White-throated Mountain-babbler (Kupeornis gilberti)  EN 
Mount Cameroon Speirops (Speirops melanocephalus)  VU 
Fernando Po Speirops (Speirops brunneus)  VU 
Crossley's Ground-thrush (Zoothera crossleyi)  NT 
Mountain Robin-chat (Cossypha isabellae)  LC 
Cameroon Sunbird (Nectarinia oritis)  LC 
Ursula's Sunbird (Nectarinia ursulae)  NT 
Bannerman's Weaver (Ploceus bannermani)  VU 
Fernando Po Oliveback (Nesocharis shelleyi)  LC 

Important Bird Areas (IBAs)

IBA Code Site Name Country
CM009  Tchabal-Mbabo  Cameroon 
CM010  Ngaoundaba Ranch  Cameroon 
CM011  Njinsing - Tabenken  Cameroon 
CM012  Mount Oku  Cameroon 
CM013  Mbi Crater Faunal Reserve - Mbingo forest  Cameroon 
CM014  Mount Mbam  Cameroon 
CM015  Mbam Djerem National Park  Cameroon 
CM016  Bali-Ngemba Forest Reserve  Cameroon 
CM017  Banyang Mbo Wildlife Sanctuary  Cameroon 
CM020  Mont Bana  Cameroon 
CM021  Mont Manengouba  Cameroon 
CM022  Bakossi mountains  Cameroon 
CM023  Mont Nlonako  Cameroon 
CM024  Mount Rata and Rumpi Hills Forest Reserve  Cameroon 
CM025  Mount Kupe  Cameroon 
CM027  Mount Cameroon and Mokoko-Onge  Cameroon 
GQ002  Basilé Peak National Park  Equatorial Guinea 
GQ003  Luba Caldera Scientific Reserve  Equatorial Guinea 
NG001  Obudu Plateau  Nigeria 
NG002  Gashaka-Gumti National Park  Nigeria 
NG003  Ngel-Nyaki Forest Reserve  Nigeria 

Threats and conservation 

Forest loss is the main threat to the EBA. This is caused by unsustainable exploitation for timber and firewood, overgrazing, fire damage and agricultural encroachment, and is particularly serious in the Bamenda-Banso highlands (where it is estimated that half of the forest cover was lost between 1965 and 1985), the Obudu plateau and the eastern side of Mt Cameroon (Collar and Stuart 1988). Twelve of the restricted-range species are considered threatened, mainly those with particularly small ranges, or those which occur at low population densities and appear to be restricted to undisturbed forest.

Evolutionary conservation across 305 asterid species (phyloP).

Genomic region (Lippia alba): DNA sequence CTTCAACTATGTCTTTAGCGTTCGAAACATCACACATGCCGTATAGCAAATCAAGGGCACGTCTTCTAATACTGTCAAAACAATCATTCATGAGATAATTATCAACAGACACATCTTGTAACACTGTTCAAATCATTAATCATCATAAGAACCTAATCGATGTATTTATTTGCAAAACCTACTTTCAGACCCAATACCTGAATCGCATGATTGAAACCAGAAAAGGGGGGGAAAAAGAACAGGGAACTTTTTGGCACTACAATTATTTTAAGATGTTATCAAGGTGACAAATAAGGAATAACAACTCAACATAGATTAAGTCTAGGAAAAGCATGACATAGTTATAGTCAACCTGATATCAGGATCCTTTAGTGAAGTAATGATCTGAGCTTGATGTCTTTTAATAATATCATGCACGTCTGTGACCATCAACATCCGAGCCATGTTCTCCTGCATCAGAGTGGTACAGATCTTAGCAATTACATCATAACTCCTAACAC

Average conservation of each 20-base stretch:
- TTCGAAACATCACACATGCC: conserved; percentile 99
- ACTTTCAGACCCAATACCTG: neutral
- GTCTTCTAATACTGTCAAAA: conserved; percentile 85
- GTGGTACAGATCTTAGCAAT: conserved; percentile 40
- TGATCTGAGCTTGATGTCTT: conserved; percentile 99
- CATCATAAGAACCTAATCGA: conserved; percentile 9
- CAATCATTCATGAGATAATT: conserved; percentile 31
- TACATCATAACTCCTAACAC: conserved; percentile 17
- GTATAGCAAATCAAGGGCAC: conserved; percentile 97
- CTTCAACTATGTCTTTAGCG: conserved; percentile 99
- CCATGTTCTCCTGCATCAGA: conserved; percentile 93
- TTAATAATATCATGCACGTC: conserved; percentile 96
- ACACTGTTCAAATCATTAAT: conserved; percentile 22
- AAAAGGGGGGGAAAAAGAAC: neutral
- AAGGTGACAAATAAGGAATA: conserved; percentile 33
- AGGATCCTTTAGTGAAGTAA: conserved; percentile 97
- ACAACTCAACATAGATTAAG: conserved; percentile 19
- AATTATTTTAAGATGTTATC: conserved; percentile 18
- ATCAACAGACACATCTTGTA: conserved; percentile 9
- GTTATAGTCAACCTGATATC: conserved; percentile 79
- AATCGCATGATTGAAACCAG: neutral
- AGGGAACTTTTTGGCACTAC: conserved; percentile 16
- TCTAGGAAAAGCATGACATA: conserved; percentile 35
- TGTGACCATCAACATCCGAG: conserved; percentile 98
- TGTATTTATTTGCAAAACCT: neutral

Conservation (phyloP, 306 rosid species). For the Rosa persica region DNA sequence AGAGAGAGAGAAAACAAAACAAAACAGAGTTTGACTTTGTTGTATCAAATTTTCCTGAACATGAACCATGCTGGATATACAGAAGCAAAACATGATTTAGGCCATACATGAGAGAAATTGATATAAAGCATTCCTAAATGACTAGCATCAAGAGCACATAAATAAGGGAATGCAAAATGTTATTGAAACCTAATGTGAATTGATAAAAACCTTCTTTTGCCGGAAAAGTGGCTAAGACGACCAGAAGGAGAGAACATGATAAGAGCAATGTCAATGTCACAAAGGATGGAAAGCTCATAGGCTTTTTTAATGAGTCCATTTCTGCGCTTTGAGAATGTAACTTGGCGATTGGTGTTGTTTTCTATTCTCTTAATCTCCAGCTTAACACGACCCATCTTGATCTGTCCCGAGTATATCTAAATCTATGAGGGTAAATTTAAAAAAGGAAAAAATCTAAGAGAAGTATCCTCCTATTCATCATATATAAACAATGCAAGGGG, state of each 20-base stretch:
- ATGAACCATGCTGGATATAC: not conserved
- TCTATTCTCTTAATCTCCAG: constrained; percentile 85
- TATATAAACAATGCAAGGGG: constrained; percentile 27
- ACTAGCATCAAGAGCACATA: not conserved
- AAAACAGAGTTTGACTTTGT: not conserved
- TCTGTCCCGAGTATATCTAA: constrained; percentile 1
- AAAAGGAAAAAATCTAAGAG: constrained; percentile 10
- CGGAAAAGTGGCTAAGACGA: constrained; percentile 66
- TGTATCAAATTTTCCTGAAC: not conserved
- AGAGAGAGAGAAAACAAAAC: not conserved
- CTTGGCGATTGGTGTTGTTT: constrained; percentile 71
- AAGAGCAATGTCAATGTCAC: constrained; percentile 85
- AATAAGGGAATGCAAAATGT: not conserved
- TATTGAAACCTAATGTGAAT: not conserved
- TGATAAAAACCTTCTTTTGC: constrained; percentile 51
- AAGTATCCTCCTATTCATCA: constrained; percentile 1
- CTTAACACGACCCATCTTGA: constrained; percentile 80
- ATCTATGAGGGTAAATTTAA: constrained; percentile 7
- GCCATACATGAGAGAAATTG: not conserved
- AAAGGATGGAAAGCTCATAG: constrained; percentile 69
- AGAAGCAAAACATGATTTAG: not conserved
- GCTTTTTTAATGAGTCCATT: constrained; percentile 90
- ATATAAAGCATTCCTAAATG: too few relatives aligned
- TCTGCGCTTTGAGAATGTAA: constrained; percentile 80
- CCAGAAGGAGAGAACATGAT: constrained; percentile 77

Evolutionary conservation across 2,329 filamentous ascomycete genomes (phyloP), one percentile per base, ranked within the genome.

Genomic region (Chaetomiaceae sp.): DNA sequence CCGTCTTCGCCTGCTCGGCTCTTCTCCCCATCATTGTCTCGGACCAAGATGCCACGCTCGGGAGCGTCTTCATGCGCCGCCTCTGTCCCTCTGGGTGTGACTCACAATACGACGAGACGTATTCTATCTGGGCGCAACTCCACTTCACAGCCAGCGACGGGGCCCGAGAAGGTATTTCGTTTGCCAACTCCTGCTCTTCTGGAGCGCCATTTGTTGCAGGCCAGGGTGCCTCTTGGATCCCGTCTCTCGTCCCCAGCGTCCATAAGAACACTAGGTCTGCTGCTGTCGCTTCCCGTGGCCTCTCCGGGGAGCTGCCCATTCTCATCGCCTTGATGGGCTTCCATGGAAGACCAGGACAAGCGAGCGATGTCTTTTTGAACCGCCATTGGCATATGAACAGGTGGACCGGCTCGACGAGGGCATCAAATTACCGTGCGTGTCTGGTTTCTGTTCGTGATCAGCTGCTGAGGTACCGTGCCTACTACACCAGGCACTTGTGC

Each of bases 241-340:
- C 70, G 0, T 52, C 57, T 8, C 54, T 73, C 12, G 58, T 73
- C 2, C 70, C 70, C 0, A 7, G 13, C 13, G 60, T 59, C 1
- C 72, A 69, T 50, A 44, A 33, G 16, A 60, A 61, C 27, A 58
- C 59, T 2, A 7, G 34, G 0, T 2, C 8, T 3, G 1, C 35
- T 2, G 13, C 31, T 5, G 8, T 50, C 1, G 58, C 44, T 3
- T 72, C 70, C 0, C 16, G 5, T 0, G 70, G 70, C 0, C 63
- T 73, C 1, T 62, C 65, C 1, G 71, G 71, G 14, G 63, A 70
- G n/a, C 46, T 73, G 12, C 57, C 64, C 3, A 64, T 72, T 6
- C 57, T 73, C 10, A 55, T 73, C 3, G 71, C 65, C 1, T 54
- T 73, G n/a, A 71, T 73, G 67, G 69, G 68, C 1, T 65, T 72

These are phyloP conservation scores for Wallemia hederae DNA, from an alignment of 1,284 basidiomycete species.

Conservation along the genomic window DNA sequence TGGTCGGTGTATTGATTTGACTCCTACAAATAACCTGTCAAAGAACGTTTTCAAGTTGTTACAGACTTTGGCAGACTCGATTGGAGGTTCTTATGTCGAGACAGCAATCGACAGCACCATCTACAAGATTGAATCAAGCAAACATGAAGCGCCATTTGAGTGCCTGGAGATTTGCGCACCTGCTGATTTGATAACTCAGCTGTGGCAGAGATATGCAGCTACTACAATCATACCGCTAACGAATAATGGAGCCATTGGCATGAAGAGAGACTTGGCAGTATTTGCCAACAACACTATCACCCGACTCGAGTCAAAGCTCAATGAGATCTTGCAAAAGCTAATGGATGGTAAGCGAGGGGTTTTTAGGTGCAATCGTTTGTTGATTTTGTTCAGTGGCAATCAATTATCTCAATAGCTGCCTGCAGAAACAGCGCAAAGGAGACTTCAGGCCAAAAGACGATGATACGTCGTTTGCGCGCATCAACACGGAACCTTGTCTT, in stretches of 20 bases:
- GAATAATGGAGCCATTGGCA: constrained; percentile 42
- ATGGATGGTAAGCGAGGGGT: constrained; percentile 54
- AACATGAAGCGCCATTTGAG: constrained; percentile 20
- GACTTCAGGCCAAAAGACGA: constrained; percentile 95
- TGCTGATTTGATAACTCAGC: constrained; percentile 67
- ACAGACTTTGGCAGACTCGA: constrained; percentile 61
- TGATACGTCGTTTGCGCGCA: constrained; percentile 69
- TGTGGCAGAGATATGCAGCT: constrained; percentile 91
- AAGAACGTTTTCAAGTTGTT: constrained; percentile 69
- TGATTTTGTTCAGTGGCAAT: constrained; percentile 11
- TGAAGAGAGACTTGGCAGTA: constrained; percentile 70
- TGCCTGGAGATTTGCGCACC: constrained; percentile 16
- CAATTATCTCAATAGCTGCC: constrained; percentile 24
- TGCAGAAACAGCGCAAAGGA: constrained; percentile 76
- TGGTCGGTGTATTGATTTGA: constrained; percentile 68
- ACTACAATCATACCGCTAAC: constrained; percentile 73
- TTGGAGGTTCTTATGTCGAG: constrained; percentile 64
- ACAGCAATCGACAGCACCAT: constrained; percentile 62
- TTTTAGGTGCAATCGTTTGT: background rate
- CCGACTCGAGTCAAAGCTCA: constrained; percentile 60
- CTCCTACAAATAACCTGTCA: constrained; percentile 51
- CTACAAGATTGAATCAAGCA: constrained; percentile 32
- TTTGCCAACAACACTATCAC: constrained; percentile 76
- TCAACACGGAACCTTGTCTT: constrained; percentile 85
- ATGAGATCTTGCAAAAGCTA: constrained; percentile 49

Protected areas which may support some of the restricted-range birds include Cross River and Gashaka/Gumti National Parks in Nigeria (see IUCN 1992b), and several of these species occur in Nta Ali Forest Reserve between the Bakossi range and the Bamenda-Banso highlands (P. Rodewald in litt. 1993). However, most of the important sites in the EBA are not officially protected, including the areas which have their own endemic species: the Bamenda-Banso highlands, Mt Kupe, Mt Cameroon and Bioko. Mt Oku is the largest area of forest remaining in the Bamenda-Banso highlands, and represents the only hope for survival for Tauraco bannermani and Platysteira laticincta (Collar and Stuart 1988). BirdLife International has been running the Kilum-Ijim Mountain Forest Project to conserve the montane forests there for several years (Macleod 1987, Macleod and Parrott 1992, Alpert 1993, Edwards 1993a), and initiated a similar project on Mt Kupe (Bowden and Bowden 1993, Bowden and Andrews 1994) which is now managed by WWF. Mt Cameroon is particularly important because its southern slopes, between Batoke and Isongo, are mainland West Africa's best remaining example of an altitudinal gradient from lowland rain forest to montane forest and grassland (Thomas 1986), and a joint ODA/Cameroon Government project to protect a large section of the mountain has recently been started (L.

Recommended citation  BirdLife International (2016) Endemic Bird Area factsheet: Cameroon mountains. Downloaded from on 28/10/2016